The block orientation {...} returns the same optimal rotation used in the rmsd component to superimpose the coordinates onto a set of reference coordinates . Such component returns a four dimensional vector , with ; this quaternion expresses the optimal rotation according to the formalism in reference [50]. The quaternion can also be written as , where is the angle and the normalized axis of rotation; for example, a rotation of 90 around the axis is expressed as ``(0.707, 0.0, 0.0, 0.707)''. The script quaternion2rmatrix.tcl provides Tcl functions for converting to and from a rotation matrix in a format suitable for usage in VMD.
As for the component rmsd, the available options are atoms, refPositionsFile, refPositionsCol and refPositionsColValue, and refPositions.
Note: refPositionsand refPositionsFile define the set of positions from which the optimal rotation is calculated, but this rotation is not applied to the coordinates of the atoms involved: it is used instead to define the variable itself.
List of keywords (see also for additional options):
Tip: stopping the rotation of a protein. To stop the rotation of an elongated macromolecule in solution (and use an anisotropic box to save water molecules), it is possible to define a colvar with an orientation component, and restrain it through the harmonic bias around the identity rotation, (1.0, 0.0, 0.0, 0.0). Only the overall orientation of the macromolecule is affected, and not its internal degrees of freedom. The user should also take care that the macromolecule is composed by a single chain, or disable wrapAll otherwise.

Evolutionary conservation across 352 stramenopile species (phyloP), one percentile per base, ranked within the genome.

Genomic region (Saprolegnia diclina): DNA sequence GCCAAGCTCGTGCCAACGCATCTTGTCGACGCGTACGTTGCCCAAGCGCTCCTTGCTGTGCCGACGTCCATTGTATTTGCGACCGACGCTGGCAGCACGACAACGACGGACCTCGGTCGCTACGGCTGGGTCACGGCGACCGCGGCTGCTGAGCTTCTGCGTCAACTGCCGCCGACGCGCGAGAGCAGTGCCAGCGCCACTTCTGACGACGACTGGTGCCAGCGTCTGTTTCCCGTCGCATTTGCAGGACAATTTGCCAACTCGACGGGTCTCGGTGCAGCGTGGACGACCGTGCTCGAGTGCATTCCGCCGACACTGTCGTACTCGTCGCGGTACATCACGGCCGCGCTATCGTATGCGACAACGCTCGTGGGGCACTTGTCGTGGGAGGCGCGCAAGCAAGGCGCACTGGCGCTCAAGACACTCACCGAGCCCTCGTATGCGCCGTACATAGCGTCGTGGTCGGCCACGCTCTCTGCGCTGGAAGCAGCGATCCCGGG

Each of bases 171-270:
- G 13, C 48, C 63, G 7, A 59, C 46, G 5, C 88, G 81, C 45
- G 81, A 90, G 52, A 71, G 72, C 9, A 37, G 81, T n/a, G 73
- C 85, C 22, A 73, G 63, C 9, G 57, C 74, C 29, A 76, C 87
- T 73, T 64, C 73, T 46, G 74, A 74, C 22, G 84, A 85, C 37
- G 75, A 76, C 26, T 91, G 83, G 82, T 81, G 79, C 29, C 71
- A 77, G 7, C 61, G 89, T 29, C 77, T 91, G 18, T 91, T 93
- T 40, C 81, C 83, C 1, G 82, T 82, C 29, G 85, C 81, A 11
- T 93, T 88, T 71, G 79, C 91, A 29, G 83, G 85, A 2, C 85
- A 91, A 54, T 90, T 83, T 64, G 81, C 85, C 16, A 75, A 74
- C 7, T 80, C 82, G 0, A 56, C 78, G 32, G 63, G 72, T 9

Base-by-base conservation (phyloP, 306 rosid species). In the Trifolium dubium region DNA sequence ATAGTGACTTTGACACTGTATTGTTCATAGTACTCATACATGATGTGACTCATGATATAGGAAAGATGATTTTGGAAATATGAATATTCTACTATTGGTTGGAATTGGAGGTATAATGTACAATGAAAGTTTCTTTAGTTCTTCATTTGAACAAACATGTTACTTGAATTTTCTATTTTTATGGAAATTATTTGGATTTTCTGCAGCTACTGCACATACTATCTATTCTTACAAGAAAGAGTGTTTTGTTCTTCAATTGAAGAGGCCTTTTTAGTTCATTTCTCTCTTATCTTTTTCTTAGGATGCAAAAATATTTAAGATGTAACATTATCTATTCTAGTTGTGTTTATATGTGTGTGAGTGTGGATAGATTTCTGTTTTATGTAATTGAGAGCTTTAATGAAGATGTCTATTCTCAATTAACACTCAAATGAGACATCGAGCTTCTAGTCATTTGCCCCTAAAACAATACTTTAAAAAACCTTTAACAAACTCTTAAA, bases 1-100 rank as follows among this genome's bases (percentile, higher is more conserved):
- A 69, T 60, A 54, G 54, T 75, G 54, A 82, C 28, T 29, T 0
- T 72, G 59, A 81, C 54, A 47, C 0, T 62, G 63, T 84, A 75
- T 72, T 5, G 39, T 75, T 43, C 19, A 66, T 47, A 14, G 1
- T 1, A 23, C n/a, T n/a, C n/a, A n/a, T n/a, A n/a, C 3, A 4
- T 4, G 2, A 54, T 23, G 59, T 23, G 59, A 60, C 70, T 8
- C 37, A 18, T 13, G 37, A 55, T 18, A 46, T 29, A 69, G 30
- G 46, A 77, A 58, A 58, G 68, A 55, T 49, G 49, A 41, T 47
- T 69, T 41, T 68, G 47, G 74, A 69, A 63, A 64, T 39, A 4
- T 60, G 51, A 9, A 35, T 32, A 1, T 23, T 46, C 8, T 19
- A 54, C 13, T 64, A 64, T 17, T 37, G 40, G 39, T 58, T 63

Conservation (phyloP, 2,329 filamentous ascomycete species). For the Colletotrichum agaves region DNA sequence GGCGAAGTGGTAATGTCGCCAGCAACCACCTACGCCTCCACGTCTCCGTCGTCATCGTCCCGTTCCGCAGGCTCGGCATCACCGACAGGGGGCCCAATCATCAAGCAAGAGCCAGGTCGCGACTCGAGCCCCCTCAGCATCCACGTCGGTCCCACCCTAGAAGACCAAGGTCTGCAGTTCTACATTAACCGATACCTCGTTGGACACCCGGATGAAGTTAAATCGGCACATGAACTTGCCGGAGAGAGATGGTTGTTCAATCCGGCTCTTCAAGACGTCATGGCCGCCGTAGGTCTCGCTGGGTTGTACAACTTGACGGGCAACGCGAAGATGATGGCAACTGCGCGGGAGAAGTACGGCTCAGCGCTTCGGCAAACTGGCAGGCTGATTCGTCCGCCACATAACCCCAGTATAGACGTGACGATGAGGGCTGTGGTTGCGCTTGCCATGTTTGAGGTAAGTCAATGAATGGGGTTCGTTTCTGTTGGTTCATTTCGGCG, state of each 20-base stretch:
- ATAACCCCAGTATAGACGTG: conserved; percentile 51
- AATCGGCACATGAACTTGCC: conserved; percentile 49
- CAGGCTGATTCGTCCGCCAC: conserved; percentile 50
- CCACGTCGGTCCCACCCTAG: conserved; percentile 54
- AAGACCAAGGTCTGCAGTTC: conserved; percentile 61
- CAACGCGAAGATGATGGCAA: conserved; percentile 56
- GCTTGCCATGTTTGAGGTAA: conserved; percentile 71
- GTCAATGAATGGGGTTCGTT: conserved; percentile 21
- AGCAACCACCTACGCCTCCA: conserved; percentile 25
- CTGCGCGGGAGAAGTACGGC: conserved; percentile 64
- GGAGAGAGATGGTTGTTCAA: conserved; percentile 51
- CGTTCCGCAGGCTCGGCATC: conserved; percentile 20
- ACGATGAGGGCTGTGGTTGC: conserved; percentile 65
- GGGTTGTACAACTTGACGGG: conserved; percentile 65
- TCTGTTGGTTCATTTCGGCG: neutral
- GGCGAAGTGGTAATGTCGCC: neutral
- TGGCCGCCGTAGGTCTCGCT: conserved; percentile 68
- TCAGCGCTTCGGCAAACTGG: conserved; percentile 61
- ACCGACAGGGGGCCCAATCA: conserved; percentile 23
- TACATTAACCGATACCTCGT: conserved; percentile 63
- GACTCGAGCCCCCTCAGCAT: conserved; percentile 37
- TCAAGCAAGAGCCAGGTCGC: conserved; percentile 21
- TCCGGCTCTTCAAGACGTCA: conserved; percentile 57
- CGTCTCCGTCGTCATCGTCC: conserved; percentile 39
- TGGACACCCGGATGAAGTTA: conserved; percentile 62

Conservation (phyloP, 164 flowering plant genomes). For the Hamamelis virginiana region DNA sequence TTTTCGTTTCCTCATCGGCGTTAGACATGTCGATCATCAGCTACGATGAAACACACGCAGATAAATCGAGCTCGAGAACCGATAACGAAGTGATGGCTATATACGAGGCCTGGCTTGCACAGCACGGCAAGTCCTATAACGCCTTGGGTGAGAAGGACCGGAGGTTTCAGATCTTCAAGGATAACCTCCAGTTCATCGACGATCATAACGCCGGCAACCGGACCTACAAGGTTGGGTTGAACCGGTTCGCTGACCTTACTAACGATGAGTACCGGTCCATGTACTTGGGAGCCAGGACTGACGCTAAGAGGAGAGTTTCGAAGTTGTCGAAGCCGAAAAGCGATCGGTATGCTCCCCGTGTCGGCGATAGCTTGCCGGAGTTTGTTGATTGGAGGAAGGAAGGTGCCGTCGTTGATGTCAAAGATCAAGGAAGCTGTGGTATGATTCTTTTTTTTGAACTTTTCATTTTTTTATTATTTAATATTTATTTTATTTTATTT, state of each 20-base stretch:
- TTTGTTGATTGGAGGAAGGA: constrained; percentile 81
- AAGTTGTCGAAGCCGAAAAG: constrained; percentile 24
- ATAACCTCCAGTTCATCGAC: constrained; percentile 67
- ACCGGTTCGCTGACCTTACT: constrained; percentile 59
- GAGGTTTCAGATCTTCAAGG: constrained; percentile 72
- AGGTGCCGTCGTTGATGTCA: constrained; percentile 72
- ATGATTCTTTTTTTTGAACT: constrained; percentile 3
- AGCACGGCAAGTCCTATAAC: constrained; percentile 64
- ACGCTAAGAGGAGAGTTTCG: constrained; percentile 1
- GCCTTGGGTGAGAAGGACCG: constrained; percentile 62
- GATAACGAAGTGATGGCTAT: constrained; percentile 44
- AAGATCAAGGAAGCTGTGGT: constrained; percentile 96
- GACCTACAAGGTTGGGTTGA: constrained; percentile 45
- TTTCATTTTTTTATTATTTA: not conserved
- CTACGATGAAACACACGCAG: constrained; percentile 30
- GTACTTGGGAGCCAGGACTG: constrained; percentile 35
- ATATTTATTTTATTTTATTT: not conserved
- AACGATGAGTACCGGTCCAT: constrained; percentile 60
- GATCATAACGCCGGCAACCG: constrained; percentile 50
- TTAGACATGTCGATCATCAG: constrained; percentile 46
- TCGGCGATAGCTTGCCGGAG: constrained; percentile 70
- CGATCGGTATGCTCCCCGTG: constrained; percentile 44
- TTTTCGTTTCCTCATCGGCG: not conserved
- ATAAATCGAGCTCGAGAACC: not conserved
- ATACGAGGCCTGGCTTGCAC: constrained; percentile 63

The block orientationAngle {...} accepts the same base options as the component orientation: atoms, refPositions, refPositionsFile, refPositionsCol and refPositionsColValue. The returned value is the angle of rotation between the current and the reference positions. This angle is expressed in degrees within the range [0 :180 ].
List of keywords (see also for additional options):
The block orientationProj {...} accepts the same base options as the component orientation: atoms, refPositions, refPositionsFile, refPositionsCol and refPositionsColValue. The returned value is the cosine of the angle of rotation between the current and the reference positions. The range of values is [-1:1].
List of keywords (see also for additional options):
The complete rotation described by orientation can optionally be decomposed into two sub-rotations: one is a ``spin'' rotation around e, and the other a ``tilt'' rotation around an axis orthogonal to e. The component spinAngle measures the angle of the ``spin'' sub-rotation around e.
List of keywords (see also for additional options):
Note: the value of spinAngle is a continuous function almost everywhere, with the exception of configurations with the corresponding ``tilt'' angle equal to 180 (i.e. the tilt component is equal to ): in those cases, spinAngle is undefined. If such configurations are expected, consider defining a tilt colvar using the same axis e, and restraining it with a lower wall away from .
The component tilt measures the cosine of the angle of the ``tilt'' sub-rotation, which combined with the ``spin'' sub-rotation provides the complete rotation of a group of atoms. The cosine of the tilt angle rather than the tilt angle itself is implemented, because the latter is unevenly distributed even for an isotropic system: consider as an analogy the angle in the spherical coordinate system. The component tilt relies on the same options as spinAngle, including the definition of the axis e. The values of tilt are real numbers in the interval : the value represents an orientation fully parallel to e (tilt angle = 0 ), and the value represents an anti-parallel orientation.
List of keywords (see also for additional options):